Agriculture assessments raised by county leadersThe Stutsman County Commission heard a report on increases to property assessments for residential property in Jamestown and raised agriculture land assessments outside of the city during a meeting Tuesday.
By: Keith Norman, The Jamestown Sun
The Stutsman County Commission heard a report on increases to property assessments for residential property in Jamestown and raised agriculture land assessments outside of the city during a meeting Tuesday.
The commission was meeting as the Stutsman County Board of Tax Equalization. The actions were part of the procedures used to establish the values of property as a basis for property taxes.
“The state standards are that the assessed value be between 95 and 100 percent of the actual sales,” said Noel Johnson, chief operating officer of the county and the director of tax equalization. “That is the standard for residential and commercial property. The standard for agriculture land is the average assessed value must be between 95 and 100 percent of the value determined by the state formula.”
Residential property in Jamestown was at 91.6 percent when compared to actual sales, said Darrell Wollan, city assessor.
“We raised the value on bi-level and split level homes by 4 percent and all other residential property by 6 percent,” he said, reporting on actions taken by the city during its equalization meeting.
Johnson said the formula used by the state to determine farm land value for taxation takes into account production, interest rates and costs of farm inputs. North Dakota State University determines a county-wide average assessment each year based on a formula that is set by the Legislature.
The value calculated by NDSU for Stutsman County is $311.67 per acre while the average of the valuations determined by the county was $289.44.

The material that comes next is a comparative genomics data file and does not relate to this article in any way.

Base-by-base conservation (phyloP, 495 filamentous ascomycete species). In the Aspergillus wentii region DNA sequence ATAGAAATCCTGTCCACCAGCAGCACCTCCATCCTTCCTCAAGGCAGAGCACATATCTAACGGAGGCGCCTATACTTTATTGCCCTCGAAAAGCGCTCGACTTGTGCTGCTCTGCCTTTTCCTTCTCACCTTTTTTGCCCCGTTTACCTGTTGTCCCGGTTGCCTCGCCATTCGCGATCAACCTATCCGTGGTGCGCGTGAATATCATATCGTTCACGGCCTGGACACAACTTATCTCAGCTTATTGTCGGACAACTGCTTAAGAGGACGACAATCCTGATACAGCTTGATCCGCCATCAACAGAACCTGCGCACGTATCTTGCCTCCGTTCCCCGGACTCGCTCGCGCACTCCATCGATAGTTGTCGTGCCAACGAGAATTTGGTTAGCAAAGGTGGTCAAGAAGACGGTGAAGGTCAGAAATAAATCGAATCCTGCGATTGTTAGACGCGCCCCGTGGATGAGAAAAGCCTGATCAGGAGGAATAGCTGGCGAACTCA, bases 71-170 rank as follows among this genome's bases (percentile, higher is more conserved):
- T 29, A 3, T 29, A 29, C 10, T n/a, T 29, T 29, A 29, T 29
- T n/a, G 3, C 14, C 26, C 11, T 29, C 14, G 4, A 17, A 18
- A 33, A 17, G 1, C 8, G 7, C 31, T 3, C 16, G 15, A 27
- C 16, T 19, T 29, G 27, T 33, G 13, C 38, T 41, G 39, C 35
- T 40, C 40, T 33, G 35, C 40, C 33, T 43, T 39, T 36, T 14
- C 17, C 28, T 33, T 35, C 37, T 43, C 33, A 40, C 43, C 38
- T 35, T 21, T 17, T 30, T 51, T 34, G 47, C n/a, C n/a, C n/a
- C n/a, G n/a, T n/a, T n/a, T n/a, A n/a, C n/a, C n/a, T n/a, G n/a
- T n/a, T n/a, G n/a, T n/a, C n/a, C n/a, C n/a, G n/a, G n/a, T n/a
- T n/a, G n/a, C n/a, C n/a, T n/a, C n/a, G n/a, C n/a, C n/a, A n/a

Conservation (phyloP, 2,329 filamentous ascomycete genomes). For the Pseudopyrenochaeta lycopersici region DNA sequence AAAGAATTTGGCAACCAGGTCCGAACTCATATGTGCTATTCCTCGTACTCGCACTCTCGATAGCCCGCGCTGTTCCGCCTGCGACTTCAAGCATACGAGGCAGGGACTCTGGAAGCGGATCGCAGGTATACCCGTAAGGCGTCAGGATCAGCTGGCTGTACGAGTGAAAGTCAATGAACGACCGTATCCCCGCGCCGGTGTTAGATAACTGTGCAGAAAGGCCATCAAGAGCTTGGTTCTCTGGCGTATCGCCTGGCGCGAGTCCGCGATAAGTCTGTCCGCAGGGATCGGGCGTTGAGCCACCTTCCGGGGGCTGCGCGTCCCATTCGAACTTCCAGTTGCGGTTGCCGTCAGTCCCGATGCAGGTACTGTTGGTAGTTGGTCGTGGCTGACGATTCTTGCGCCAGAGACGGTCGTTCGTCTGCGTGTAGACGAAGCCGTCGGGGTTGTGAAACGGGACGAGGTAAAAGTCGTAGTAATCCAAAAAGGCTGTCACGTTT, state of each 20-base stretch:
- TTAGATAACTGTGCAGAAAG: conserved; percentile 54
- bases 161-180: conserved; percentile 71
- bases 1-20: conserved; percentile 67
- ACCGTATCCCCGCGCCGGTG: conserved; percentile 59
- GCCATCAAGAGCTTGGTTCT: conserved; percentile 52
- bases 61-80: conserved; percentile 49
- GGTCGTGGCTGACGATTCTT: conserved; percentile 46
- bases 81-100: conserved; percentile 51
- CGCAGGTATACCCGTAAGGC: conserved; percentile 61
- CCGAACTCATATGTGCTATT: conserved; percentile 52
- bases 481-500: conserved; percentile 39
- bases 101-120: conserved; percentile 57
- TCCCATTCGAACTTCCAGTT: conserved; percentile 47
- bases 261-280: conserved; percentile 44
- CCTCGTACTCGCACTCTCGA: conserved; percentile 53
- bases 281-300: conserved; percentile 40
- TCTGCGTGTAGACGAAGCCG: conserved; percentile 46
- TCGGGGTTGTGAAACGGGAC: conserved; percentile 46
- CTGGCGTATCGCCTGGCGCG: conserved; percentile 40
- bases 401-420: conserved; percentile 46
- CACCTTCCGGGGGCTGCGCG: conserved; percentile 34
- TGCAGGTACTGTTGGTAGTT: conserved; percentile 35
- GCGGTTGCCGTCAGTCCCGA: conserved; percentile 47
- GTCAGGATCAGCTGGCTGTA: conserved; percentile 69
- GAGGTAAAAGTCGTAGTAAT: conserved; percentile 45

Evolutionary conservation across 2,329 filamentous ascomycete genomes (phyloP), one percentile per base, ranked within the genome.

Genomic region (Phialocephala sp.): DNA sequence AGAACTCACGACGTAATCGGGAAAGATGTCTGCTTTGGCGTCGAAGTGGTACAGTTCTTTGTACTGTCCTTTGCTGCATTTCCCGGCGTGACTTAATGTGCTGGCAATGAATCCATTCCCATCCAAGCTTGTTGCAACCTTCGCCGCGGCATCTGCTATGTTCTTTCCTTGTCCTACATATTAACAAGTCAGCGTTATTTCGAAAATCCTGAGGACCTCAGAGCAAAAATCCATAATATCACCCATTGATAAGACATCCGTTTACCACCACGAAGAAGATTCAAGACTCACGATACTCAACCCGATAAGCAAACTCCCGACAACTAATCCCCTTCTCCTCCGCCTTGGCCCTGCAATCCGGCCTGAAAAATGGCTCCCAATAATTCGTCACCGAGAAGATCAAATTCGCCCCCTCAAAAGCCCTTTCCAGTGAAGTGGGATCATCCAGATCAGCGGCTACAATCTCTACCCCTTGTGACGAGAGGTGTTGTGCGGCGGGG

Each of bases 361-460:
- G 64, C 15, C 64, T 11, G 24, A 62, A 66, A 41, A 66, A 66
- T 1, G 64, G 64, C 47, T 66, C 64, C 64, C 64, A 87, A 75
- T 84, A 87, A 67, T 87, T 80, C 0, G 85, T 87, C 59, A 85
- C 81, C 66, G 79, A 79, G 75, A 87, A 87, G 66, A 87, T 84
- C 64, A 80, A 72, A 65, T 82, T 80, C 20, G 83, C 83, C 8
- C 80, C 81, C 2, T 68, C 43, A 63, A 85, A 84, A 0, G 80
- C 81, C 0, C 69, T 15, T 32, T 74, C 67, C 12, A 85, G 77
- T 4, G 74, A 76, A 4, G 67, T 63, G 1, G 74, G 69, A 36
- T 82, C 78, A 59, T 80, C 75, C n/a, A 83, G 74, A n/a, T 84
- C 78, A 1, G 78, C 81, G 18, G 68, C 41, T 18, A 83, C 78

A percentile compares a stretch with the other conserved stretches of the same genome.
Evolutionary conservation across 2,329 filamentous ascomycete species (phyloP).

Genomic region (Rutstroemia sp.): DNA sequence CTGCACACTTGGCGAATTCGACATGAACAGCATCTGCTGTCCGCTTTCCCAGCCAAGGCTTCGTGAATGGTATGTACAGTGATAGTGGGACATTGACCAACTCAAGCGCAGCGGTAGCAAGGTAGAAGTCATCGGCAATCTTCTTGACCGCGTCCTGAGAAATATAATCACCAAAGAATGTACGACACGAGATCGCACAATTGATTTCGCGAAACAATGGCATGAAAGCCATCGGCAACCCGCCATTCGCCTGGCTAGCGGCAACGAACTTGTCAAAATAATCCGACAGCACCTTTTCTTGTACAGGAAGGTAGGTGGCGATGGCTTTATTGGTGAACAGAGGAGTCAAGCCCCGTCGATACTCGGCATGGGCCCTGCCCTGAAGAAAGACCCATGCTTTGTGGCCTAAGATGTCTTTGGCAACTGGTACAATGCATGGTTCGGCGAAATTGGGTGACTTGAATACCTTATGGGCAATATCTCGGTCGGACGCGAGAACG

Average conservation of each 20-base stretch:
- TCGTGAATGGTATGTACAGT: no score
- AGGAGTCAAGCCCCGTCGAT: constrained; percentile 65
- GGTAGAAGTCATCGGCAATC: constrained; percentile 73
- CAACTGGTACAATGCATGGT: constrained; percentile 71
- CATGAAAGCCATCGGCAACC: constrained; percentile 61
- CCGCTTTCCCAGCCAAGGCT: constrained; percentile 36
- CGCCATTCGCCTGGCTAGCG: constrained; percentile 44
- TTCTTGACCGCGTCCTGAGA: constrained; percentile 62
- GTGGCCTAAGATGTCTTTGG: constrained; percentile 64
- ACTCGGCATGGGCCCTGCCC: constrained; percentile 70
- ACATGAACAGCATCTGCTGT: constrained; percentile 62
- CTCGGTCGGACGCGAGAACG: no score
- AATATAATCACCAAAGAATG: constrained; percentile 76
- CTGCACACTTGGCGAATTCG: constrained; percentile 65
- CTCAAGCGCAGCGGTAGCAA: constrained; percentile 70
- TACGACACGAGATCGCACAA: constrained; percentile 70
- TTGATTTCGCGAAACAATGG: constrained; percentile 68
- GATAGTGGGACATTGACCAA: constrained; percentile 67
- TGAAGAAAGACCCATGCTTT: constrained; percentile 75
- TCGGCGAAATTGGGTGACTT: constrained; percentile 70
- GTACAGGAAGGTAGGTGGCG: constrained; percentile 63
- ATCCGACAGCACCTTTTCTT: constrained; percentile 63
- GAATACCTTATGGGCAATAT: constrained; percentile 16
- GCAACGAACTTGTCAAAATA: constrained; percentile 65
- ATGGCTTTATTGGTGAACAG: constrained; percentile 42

Johnson told the commission they needed to raise the assessed value of the agriculture by at least 3 percent but no more than 7 percent to fall within the state’s guidelines. He also recommended the commission make the increase 5 percent.
“The 5 percent increase to assessed value amounts to about $40 on a quarter of land,” he said. “The increase to residential property in Jamestown amounts to about $90 per home.”
Johnson said over the years the burden of property tax had shifted from agriculture to residential property.
“In the last 10 years residential property values have gone up 52 percent,” he said. “Commercial has about stayed the same and agriculture has gone up 24 percent. This has shifted more of the percentage of the total property taxes paid to the residential class of property.”
The information from the county board of equalization will now go onto the North Dakota Board of Tax Equalization for final approval before being used as the basis of the taxes calculated in December.
“We’re going to get a lot of calls from the people who expect values will have gone down instead of up,” Johnson said.
Sun reporter Keith Norman can be reached at (701) 952-8452 or by e-mail at firstname.lastname@example.org